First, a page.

Hill Climb Racing 2 Industrial Deals Oprah's Book Club Red Shoes We Love nav_sap_plcc_ascpsc Ricky Martin All-New Fire 7, starting at $49.99 Starting at $39.99 Grocery Handmade Gift Shop Home and Garden Book a house cleaner for 2 or more hours on Amazon TheTick TheTick TheTick  Three new members of the Echo family Fire 7 Kids Edition, starting at $99.99 Kindle Paperwhite AutoRip in CDs & Vinyl Shop now TG18SW_gno

TOP 500 REVIEWERon February 16, 2002
Everything he says in the book makes sense. Then again you can figure out every one of his points by just reading the table of contents.

The most enjoyable part was the real life examples that make you feel that anything he says is possible
Like all books you should use the "shopping cart" method knowing you won't agree with everything and that is ok. The stuff you don't like don't put in your "shopping" cart but leave it. The stuff you do like, take it with you and apply it.

Book is well organized and easy to read. I'm glad my boss recommended it to me and I'm the farthest thing from a sports fan and still enjoyed it well enough. . . though it seemed pretty basic after reading the table of contents. But I guess we all need a reminder to go back to the basics once in a while.
0Comment| 9 people found this helpful. Was this review helpful to you? Report abuse
on May 29, 2013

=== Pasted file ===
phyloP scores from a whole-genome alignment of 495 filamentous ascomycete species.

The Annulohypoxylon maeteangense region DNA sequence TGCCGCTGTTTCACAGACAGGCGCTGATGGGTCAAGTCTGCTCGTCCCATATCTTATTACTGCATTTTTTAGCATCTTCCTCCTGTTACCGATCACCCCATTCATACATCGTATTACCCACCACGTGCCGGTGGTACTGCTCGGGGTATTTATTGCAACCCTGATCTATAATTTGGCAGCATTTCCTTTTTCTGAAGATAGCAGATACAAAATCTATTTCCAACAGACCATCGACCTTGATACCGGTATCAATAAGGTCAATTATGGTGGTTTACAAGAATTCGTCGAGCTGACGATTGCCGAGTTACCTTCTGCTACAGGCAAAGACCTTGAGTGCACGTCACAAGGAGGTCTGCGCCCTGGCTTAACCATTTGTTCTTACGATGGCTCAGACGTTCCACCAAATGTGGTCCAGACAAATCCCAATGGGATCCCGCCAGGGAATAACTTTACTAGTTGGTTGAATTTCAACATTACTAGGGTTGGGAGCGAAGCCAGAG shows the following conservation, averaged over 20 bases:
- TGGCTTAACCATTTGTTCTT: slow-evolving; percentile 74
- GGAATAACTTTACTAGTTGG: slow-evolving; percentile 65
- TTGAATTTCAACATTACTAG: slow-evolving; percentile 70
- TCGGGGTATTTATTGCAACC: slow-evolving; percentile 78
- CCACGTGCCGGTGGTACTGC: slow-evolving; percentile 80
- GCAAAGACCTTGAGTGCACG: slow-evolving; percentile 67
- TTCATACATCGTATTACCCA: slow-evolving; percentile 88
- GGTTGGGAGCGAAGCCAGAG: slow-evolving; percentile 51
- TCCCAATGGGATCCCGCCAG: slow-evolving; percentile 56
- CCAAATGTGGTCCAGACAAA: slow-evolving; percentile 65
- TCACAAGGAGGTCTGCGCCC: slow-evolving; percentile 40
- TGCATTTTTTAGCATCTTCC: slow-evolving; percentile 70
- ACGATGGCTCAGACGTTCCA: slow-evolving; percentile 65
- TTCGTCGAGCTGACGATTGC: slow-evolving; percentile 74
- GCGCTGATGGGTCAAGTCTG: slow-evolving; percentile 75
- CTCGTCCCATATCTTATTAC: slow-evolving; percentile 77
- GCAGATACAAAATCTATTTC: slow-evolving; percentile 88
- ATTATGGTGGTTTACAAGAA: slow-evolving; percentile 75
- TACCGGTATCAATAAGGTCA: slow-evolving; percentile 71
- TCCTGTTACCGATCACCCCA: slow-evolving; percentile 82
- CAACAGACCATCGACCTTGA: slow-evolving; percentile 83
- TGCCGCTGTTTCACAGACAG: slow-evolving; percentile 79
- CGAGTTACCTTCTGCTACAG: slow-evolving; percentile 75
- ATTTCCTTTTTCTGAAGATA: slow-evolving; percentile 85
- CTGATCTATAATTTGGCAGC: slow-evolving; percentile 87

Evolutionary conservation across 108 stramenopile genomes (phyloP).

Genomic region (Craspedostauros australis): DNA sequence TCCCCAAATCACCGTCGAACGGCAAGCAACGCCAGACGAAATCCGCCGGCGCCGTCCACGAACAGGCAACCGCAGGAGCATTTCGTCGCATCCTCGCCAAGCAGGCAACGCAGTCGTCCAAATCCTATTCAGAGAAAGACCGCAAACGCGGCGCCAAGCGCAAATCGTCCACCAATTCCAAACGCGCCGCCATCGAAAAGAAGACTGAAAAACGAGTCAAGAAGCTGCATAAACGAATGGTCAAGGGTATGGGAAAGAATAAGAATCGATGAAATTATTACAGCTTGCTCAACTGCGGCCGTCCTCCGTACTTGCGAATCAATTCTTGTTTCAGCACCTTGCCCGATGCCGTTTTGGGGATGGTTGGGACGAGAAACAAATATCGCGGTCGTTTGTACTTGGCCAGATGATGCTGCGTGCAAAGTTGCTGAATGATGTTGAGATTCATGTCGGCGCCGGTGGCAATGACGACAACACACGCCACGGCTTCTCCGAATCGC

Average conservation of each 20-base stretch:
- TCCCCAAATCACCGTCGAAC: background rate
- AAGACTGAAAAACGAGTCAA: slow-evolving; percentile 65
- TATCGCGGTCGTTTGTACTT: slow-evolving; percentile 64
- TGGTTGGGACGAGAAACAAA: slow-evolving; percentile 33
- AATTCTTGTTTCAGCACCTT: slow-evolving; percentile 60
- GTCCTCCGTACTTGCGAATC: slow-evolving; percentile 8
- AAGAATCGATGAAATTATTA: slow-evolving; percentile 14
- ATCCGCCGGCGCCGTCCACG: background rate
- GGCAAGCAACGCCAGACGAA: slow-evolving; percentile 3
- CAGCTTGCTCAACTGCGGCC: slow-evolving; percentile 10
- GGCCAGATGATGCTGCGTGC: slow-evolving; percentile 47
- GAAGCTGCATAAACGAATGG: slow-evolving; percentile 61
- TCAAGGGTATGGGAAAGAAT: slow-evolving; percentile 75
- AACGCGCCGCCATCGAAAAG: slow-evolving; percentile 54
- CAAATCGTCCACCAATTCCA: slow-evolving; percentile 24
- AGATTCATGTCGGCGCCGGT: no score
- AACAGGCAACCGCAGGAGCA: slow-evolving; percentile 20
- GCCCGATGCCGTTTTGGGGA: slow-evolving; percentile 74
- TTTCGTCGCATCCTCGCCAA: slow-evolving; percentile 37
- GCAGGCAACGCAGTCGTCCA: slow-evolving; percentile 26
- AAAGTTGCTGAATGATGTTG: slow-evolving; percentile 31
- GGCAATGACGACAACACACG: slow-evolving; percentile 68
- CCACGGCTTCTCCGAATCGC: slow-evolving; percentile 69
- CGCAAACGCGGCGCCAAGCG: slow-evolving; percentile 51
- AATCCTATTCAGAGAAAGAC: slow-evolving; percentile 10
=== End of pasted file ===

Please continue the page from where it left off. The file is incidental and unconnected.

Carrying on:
Overall this was a pretty good book. It had lots of advice that I've incorporated into my life. Almost gave it a 4 because there were way too many stories in it. The book could have been much shorter and still got the message across without so many examples. I ended up skipping many of them so it wasn't a big deal.
0Comment|Was this review helpful to you? Report abuse
on May 4, 1998
Years ago, channel surfing in Providence, RI, I came across a TV show hosted by then-unknown Providence College basketball coach Rick Pitino. Expecting to hear a half hour of coach-speak about winning the next game, I instead saw one of the most intelligent, detailed analyses of basketball strengths and weaknesses that I ever heard in my life. Thinking that anyone this prepared and disciplined could succeed at nearly anything, it was no surprise when he guided a previously obscure team to the Final Four that year.
In Success Is A Choice, Pitino again succeeds in transcending the standard eat-your-vegetables advice about working hard and succeeding. His ten steps to success are all things you've heard before, but are coupled with the same intelligent analysis and passion that helped Pitino grab his own personal brass rings. His anecdotes from life on the basketball court translate well to the shop floor or the boardroom, and show a depth of understanding human motivation that goes far beyond slogans. This is a guide that will make you hungry to get started doing the hard work it takes to succeed. -- Rich Gallagher, author of Smile Training Isn't Enough.
0Comment|Was this review helpful to you? Report abuse
on July 9, 1999